THE WHITESON CHANGWE FACT-FILE
Written by Millennium on February 23, 2019
IMPROVISED, EXCELLENT LEFT-BACK
Birth and roots
The improvised Zambia left-back was another of the eight footballers out of the 18 Gabon plane crash victims who was born in the mining town of Kitwe.
Changwe was born on October 19, 1964, five days before Zambia attained political independence from its British colonial masters on October 24, 1964.
Style of play
Changwe, who had a pretty successful playing career at Kabwe Warriors, was what may be described as a square peg in a round hole for he was a natural right-footer, but owing to a dearth of natural left-backs at both club and national level, he was converted to the left side of the flat four of the defence and proved to be one of the most successful conversions in Zambian football, falling in the same bracket as Ackim Musenge (from midfielder at Butondo Western Tigers to become a central defender at nine-time top-flight champions Mufulira Wanderers, to arguably become the best central defender Zambian football has ever produced).
Other cases of transformation from their natural positions to something else, involved Ashoius Melu who was an out-and-out forward at Konkola Blades but was switched to central defender at Mufulira Wanderers by head-coach Samuel Ndhlovu to become one of the best defenders of his era and ranks among a few classic examples of high-profile conversions in Zambian football at the highest level.
A hard tackler and man-to-man marker of the highest quality, Changwe was of the overlapping breed of defenders and loved to go forward when the occasion presented itself.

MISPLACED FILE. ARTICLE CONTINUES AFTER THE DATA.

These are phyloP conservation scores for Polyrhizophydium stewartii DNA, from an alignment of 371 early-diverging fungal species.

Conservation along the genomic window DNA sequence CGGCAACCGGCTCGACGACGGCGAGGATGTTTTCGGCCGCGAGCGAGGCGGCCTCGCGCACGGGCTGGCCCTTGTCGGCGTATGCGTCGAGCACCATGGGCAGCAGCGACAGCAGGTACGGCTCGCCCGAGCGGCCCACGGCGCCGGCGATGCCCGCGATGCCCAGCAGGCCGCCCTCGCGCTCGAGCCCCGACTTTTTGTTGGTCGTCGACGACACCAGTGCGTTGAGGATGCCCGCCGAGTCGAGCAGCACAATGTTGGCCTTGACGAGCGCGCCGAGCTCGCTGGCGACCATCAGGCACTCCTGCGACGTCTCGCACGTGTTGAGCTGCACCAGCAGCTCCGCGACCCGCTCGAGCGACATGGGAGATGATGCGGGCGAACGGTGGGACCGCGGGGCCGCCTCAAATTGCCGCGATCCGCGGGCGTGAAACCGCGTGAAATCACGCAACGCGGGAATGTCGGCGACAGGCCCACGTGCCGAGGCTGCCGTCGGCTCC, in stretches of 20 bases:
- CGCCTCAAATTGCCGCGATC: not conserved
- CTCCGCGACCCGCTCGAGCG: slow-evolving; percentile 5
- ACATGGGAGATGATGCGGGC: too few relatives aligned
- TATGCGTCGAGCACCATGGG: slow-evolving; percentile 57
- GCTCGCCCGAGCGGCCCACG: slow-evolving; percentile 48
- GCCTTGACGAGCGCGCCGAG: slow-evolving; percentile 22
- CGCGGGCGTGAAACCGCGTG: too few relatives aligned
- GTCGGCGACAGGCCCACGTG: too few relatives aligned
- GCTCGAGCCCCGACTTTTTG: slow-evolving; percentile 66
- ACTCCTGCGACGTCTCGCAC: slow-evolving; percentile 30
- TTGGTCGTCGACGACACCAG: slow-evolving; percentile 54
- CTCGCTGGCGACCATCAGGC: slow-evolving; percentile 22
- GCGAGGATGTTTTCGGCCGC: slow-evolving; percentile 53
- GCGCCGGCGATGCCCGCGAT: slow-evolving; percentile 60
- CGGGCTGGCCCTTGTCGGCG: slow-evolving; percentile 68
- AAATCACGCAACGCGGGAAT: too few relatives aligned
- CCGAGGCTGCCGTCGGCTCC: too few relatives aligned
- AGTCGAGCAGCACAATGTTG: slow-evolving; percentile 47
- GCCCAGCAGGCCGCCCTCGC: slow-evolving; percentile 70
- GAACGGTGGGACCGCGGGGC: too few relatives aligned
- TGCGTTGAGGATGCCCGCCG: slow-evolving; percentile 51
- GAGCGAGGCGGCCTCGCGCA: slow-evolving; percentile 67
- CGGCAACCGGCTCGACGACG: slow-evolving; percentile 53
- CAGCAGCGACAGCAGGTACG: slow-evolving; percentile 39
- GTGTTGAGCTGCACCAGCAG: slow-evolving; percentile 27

Almost impossible to dispossess, despite being a defender, he had one of the surest timely crosses in the game.
Like former Wanderers’ forward-turned defender Melu, Changwe was lethal and a frequent goal-scorer from free-kick situations, let alone, impeccable from the penalty-spot where, with the goalkeeper expecting him to use his left foot, he would convert with aplomb and precision with his cultured right foot – usually sending the goalie in the opposite direction or would leave him deeply-rooted to the ground as the ball thundered against the net.
While at Kabwe Warriors, Changwe won 11 honours as a player, making him one of the most successful players of the five-time top-flight league winners – alongside Boniface Simutowe, Sandy Kaposa, Gibby Zulu and Edward Musonda – all five who won 16 honours each between 1968 and 1973.
Changwe was part of the glorious Warriors team of 1987 who won the Premier League title, edging out second-placed Power Dynamos by a single point (34-33) in the 2-points-for-a-win awarding system then in the 14-log Premier League which saw Zesco United finish as tail-enders with 13 points – winning only four matches and drawing 5 and losing a whole world of 17 from 26 that term.
In marked contrast, Changwe’s Warriors, from as many matches, won 13 (the most that season by any team), drew 8 and lost 4, scored 46 goals (averaging 2 per match) and conceded 31.
In that treble-winning season of 1987, Changwe also picked two more winners’ medals – one in the Independence Cup and the other coming in the Champion of Champions Cup.
In emerging victorious in the Independence Cup, as the Mosi Cup was called then, Changwe’s Warriors beat Power Dynamos 3-2 with Maxon Mugala and Linos Chisanga among the scorers.
And in the Heroes and Unity Cup, formerly called the Chibuku Cup that same year, Changwe played a key role in his team’s 2-1 defeat of Nkana Red devils with the pocket of magic Noel Chama and Matthews Njovu sharing the spoils in a final in which the losing-finalists defender Mordon Malitoli was banished from the field for ungentlemanly play and behaviour.
TO BE CONTINUED TOMORROW